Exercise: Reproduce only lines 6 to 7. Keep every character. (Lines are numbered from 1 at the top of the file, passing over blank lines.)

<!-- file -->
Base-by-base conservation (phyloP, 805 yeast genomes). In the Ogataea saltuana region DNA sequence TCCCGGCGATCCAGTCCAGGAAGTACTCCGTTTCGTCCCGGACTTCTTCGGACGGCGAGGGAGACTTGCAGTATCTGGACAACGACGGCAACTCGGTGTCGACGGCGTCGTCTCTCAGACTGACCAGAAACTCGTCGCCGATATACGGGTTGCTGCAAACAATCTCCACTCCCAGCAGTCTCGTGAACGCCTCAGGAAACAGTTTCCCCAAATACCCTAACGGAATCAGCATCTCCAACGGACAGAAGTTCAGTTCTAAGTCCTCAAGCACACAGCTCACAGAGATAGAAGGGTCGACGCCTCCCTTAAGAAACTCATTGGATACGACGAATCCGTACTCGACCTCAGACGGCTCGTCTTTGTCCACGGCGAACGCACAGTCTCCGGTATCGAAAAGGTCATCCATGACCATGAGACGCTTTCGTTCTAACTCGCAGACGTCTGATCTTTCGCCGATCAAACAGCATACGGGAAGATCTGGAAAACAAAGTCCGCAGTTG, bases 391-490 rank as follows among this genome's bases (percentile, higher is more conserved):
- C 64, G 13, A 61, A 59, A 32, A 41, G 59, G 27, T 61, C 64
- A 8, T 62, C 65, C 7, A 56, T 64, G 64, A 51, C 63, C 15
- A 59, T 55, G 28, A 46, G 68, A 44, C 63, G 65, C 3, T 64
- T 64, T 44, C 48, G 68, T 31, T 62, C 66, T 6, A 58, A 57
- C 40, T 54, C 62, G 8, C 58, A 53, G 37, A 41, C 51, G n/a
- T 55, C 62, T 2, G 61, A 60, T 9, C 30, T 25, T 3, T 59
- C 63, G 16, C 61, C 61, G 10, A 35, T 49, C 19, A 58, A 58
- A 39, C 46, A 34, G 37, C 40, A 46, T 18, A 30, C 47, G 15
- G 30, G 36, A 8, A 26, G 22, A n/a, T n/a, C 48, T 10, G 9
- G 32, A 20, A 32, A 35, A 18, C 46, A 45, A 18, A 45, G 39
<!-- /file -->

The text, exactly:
- C 40, T 54, C 62, G 8, C 58, A 53, G 37, A 41, C 51, G n/a
- T 55, C 62, T 2, G 61, A 60, T 9, C 30, T 25, T 3, T 59